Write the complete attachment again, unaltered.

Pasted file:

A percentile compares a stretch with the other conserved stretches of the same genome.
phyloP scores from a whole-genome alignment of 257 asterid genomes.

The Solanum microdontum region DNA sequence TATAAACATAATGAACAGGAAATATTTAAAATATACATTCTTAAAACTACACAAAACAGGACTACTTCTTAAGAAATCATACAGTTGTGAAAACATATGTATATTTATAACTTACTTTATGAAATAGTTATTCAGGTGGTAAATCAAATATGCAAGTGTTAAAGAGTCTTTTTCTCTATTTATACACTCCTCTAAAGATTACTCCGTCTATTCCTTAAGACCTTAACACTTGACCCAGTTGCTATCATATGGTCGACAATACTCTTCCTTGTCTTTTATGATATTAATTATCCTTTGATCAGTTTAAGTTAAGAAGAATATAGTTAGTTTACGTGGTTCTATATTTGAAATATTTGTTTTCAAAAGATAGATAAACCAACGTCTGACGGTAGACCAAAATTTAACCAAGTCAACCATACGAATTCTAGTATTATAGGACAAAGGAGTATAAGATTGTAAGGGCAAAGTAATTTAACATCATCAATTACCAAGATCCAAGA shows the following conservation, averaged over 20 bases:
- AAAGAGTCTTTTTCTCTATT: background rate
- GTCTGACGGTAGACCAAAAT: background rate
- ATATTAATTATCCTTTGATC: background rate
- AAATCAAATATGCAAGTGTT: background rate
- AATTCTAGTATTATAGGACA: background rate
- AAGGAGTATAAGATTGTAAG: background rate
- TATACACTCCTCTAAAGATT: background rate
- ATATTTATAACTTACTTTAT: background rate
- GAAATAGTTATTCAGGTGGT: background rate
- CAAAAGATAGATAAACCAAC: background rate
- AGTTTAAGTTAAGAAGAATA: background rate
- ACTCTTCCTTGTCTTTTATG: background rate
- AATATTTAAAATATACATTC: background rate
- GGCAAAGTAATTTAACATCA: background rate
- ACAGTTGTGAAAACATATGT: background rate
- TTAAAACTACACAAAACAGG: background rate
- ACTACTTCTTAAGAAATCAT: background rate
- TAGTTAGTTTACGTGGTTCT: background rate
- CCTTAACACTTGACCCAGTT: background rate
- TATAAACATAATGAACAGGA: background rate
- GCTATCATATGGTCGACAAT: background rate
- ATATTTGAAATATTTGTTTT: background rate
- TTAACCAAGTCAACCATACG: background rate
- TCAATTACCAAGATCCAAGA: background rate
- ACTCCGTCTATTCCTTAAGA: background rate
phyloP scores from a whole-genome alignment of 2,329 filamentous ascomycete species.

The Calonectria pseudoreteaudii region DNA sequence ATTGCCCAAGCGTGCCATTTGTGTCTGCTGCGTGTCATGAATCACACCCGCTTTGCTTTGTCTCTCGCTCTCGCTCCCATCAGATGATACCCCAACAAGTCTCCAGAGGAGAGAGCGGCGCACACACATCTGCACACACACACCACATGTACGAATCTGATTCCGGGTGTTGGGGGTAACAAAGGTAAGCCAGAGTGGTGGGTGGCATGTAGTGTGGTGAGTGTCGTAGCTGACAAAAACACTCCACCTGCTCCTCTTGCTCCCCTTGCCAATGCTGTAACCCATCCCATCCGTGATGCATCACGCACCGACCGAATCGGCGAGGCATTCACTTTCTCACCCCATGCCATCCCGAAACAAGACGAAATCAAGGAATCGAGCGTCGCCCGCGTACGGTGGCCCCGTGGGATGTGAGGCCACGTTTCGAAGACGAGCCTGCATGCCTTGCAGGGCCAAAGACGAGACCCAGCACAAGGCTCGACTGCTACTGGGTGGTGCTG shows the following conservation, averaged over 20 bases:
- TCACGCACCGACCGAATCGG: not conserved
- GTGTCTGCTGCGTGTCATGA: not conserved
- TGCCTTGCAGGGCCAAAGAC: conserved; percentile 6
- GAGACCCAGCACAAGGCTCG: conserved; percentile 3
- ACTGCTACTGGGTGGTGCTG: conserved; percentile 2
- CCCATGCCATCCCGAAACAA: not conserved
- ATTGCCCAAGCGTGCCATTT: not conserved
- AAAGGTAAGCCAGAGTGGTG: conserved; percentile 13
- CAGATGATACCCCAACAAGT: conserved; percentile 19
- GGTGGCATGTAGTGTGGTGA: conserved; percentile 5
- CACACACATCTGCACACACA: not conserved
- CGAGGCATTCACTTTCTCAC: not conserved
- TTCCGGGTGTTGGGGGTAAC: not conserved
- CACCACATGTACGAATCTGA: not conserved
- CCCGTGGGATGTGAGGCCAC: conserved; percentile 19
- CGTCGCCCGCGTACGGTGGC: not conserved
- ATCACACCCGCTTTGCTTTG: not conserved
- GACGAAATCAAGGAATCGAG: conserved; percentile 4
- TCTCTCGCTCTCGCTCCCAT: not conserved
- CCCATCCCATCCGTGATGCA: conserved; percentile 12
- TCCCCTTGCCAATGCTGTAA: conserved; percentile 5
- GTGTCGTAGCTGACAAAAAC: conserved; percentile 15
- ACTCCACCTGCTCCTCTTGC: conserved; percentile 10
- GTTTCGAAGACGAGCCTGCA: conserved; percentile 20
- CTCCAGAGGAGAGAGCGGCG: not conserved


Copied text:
A percentile compares a stretch with the other conserved stretches of the same genome.
phyloP scores from a whole-genome alignment of 257 asterid genomes.

The Solanum microdontum region DNA sequence TATAAACATAATGAACAGGAAATATTTAAAATATACATTCTTAAAACTACACAAAACAGGACTACTTCTTAAGAAATCATACAGTTGTGAAAACATATGTATATTTATAACTTACTTTATGAAATAGTTATTCAGGTGGTAAATCAAATATGCAAGTGTTAAAGAGTCTTTTTCTCTATTTATACACTCCTCTAAAGATTACTCCGTCTATTCCTTAAGACCTTAACACTTGACCCAGTTGCTATCATATGGTCGACAATACTCTTCCTTGTCTTTTATGATATTAATTATCCTTTGATCAGTTTAAGTTAAGAAGAATATAGTTAGTTTACGTGGTTCTATATTTGAAATATTTGTTTTCAAAAGATAGATAAACCAACGTCTGACGGTAGACCAAAATTTAACCAAGTCAACCATACGAATTCTAGTATTATAGGACAAAGGAGTATAAGATTGTAAGGGCAAAGTAATTTAACATCATCAATTACCAAGATCCAAGA shows the following conservation, averaged over 20 bases:
- AAAGAGTCTTTTTCTCTATT: background rate
- GTCTGACGGTAGACCAAAAT: background rate
- ATATTAATTATCCTTTGATC: background rate
- AAATCAAATATGCAAGTGTT: background rate
- AATTCTAGTATTATAGGACA: background rate
- AAGGAGTATAAGATTGTAAG: background rate
- TATACACTCCTCTAAAGATT: background rate
- ATATTTATAACTTACTTTAT: background rate
- GAAATAGTTATTCAGGTGGT: background rate
- CAAAAGATAGATAAACCAAC: background rate
- AGTTTAAGTTAAGAAGAATA: background rate
- ACTCTTCCTTGTCTTTTATG: background rate
- AATATTTAAAATATACATTC: background rate
- GGCAAAGTAATTTAACATCA: background rate
- ACAGTTGTGAAAACATATGT: background rate
- TTAAAACTACACAAAACAGG: background rate
- ACTACTTCTTAAGAAATCAT: background rate
- TAGTTAGTTTACGTGGTTCT: background rate
- CCTTAACACTTGACCCAGTT: background rate
- TATAAACATAATGAACAGGA: background rate
- GCTATCATATGGTCGACAAT: background rate
- ATATTTGAAATATTTGTTTT: background rate
- TTAACCAAGTCAACCATACG: background rate
- TCAATTACCAAGATCCAAGA: background rate
- ACTCCGTCTATTCCTTAAGA: background rate
phyloP scores from a whole-genome alignment of 2,329 filamentous ascomycete species.

The Calonectria pseudoreteaudii region DNA sequence ATTGCCCAAGCGTGCCATTTGTGTCTGCTGCGTGTCATGAATCACACCCGCTTTGCTTTGTCTCTCGCTCTCGCTCCCATCAGATGATACCCCAACAAGTCTCCAGAGGAGAGAGCGGCGCACACACATCTGCACACACACACCACATGTACGAATCTGATTCCGGGTGTTGGGGGTAACAAAGGTAAGCCAGAGTGGTGGGTGGCATGTAGTGTGGTGAGTGTCGTAGCTGACAAAAACACTCCACCTGCTCCTCTTGCTCCCCTTGCCAATGCTGTAACCCATCCCATCCGTGATGCATCACGCACCGACCGAATCGGCGAGGCATTCACTTTCTCACCCCATGCCATCCCGAAACAAGACGAAATCAAGGAATCGAGCGTCGCCCGCGTACGGTGGCCCCGTGGGATGTGAGGCCACGTTTCGAAGACGAGCCTGCATGCCTTGCAGGGCCAAAGACGAGACCCAGCACAAGGCTCGACTGCTACTGGGTGGTGCTG shows the following conservation, averaged over 20 bases:
- TCACGCACCGACCGAATCGG: not conserved
- GTGTCTGCTGCGTGTCATGA: not conserved
- TGCCTTGCAGGGCCAAAGAC: conserved; percentile 6
- GAGACCCAGCACAAGGCTCG: conserved; percentile 3
- ACTGCTACTGGGTGGTGCTG: conserved; percentile 2
- CCCATGCCATCCCGAAACAA: not conserved
- ATTGCCCAAGCGTGCCATTT: not conserved
- AAAGGTAAGCCAGAGTGGTG: conserved; percentile 13
- CAGATGATACCCCAACAAGT: conserved; percentile 19
- GGTGGCATGTAGTGTGGTGA: conserved; percentile 5
- CACACACATCTGCACACACA: not conserved
- CGAGGCATTCACTTTCTCAC: not conserved
- TTCCGGGTGTTGGGGGTAAC: not conserved
- CACCACATGTACGAATCTGA: not conserved
- CCCGTGGGATGTGAGGCCAC: conserved; percentile 19
- CGTCGCCCGCGTACGGTGGC: not conserved
- ATCACACCCGCTTTGCTTTG: not conserved
- GACGAAATCAAGGAATCGAG: conserved; percentile 4
- TCTCTCGCTCTCGCTCCCAT: not conserved
- CCCATCCCATCCGTGATGCA: conserved; percentile 12
- TCCCCTTGCCAATGCTGTAA: conserved; percentile 5
- GTGTCGTAGCTGACAAAAAC: conserved; percentile 15
- ACTCCACCTGCTCCTCTTGC: conserved; percentile 10
- GTTTCGAAGACGAGCCTGCA: conserved; percentile 20
- CTCCAGAGGAGAGAGCGGCG: not conserved